Our Journey of Hope

Our journey of hope begins.  For the first time since we received our son’s diagnosis and started putting together the puzzle pieces, we have hope.  We have a compass and a map, and we have gas in our car and are ready to go.

Hearing that our son is on the autism spectrum was hard and painful, but even more painful was the resistance we encountered from our physicians and therapists who gave us no reason to hope that there could ever be a day when he wouldn’t carry the ASD label.  He may improve, but he would always be autistic.  Anything we wanted to try was shot down and not supported by the very people we were supposed to lean on for help.  Whenever we asked about a particular test or a nutrition protocol they seemed to condescendingly say to us, “Shut up.  We’re the experts!” because they thought there wasn’t enough scientific evidence to back it up though there were plenty of accounts of success that convinced us to at least try.

Up until now I feel like we’ve been wandering through a labyrinth and slamming into walls of resistance at every turn.  Our son met with a therapist over the summer, but she determined that he would be better served by going to speech therapy.  We got him going on that only to have his therapist quit and move to another city.  My husband wasn’t too impressed with the therapy anyway.  The local autism centers are overflowing, and there is a long waiting list.  We have been following the GAPS diet with some success, and the person who is coaching us through the diet told us about The Family Hope Center about a month ago.  We checked out their website and liked what we saw.  For me, I especially liked that their approach is to train the parents to do the therapy at home.  This is part of their philosophy:

Our clinical team and your family become partners in the strategic development of your child while keeping the family first.

Last week, my husband and I attended their three-day conference for Parents of Special Needs Children, which far exceeded our every expectation.  The staff at The Family Hope Center works from the premise that all kids can be made well, and they believe in the potential of the brain to heal.  You see, they don’t imprison kids into labeled cells.  They believe that kids can become whatever they want to be rather than what their deficiencies say they have to be.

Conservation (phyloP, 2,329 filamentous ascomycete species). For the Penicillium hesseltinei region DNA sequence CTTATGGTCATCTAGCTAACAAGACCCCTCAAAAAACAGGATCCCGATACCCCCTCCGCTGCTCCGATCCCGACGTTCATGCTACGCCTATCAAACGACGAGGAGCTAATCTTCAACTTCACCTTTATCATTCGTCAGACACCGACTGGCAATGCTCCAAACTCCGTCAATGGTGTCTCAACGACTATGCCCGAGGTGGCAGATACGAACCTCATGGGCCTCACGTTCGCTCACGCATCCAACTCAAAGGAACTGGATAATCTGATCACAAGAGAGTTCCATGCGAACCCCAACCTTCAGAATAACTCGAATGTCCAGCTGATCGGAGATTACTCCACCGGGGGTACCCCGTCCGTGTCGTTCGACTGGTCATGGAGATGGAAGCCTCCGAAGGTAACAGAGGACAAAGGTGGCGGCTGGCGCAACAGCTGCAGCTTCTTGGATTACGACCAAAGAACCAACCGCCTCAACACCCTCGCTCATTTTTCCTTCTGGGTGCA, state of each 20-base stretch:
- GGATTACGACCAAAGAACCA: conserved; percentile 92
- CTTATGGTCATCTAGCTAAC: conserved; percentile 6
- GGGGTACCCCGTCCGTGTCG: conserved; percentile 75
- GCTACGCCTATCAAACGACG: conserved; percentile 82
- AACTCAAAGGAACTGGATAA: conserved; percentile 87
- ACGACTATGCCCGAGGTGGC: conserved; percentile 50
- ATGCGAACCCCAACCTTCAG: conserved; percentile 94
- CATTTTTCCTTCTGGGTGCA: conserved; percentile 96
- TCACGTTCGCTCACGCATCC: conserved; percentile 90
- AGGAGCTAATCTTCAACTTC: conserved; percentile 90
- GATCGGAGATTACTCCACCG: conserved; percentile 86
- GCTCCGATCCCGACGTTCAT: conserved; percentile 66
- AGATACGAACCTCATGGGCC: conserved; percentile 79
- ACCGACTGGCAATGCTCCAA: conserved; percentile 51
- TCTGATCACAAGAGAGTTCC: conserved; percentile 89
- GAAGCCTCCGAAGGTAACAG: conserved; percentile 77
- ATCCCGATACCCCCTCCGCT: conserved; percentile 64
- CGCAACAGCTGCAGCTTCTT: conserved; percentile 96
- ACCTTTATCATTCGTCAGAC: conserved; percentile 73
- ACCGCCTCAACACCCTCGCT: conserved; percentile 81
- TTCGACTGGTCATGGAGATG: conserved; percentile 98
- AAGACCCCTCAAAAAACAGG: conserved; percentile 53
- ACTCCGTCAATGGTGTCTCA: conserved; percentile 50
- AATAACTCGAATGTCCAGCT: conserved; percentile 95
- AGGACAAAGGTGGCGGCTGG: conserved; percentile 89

Rather than assigning a diagnostic label like autism, ADD/ADHD, cerebral palsy, down syndrome, etc. they

evaluate your child’s development, pinpoint the location of the dysfunction in the brain, and design and develop a highly-individualized, tailored treatment plan—physical, physiological, emotional, social, and nutritional—that specifically targets the injured area. Then, we follow up with support, supervision and ongoing counseling.

The Family Hope Center developed an Integrative & Developmental Progression Chart which they use to calculate each child’s neurological age.  The neurological age compared with the child’s chronological age is used to calculate the percentage of the child’s functionality and whether the injury to the brain is mild, moderate, severe, or profound.  Their staff walked all of us participants through the chart and we calculated these numbers for our children.  My husband and I calculated that our son, chronologically 83 months (almost 7 years), is neurologically 63 months (5 years 3 months) and functioning at 73% with a moderate brain injury.  However, we did suspect that perhaps these numbers and percentage would be higher with more expert assessment.

My husband and son are at The Family Hope Center now, and the results of their expert assessment are that he is actually neurologically 45.4 months (3 years 9 months), resulting in functionality of 54% with a severe brain injury.  This is much worse than I suspected.  Hearing the explanation, I completely agree with their assessment though it feels like I was punched in the stomach.  But now we know.  We know where we are, and we know where we are going, and most importantly, with the therapy program they’re developing right now, we know how to get there.  We have hope.  We have that feeling that what is wanted can be had, and that everything will turn out for the best.

And we know that God causes everything to work together[a] for the good of those who love God and are called according to his purpose for them.  (Romans 8:28)

What do we want?  We want our son to live the life God intended, to fulfill his every potential, and to be a blessing in the earth.

Before I felt like we kept slamming into walls.  Since we found out about The Family Hope Center I feel like a whole new world of opportunity and bright horizons have opened up for us.

6 thoughts on “Our Journey of Hope

  1. So glad you found somewhere to go that treats your son like an actual person. Too many times kids with autism are shoved into a pre-labeled box and that’s all their teachers, counselors, or anyone thinks of them. Good for you for fighting for your son! He’s lucky to have parents who know his worth and who will not settle when it comes to his care. Keep us updated on how The Family Hope Center helps y’all.

    1. I do plan on chronicling our journey. It helps me keep my head on straight, and I hope it’ll be helpful to those on a similar road. Thanks for reading, and I am grateful for your kind and supportive comment.

  2. It’s wonderful that you and Bruce found The Family Hope Center. I’m so glad that you are now on a positive, faith-filled track for both Aaron and yourselves. I’m standing in faith with you! And please do keep us updated. I love you Rebecca…and I love your entire family!!!! ❤

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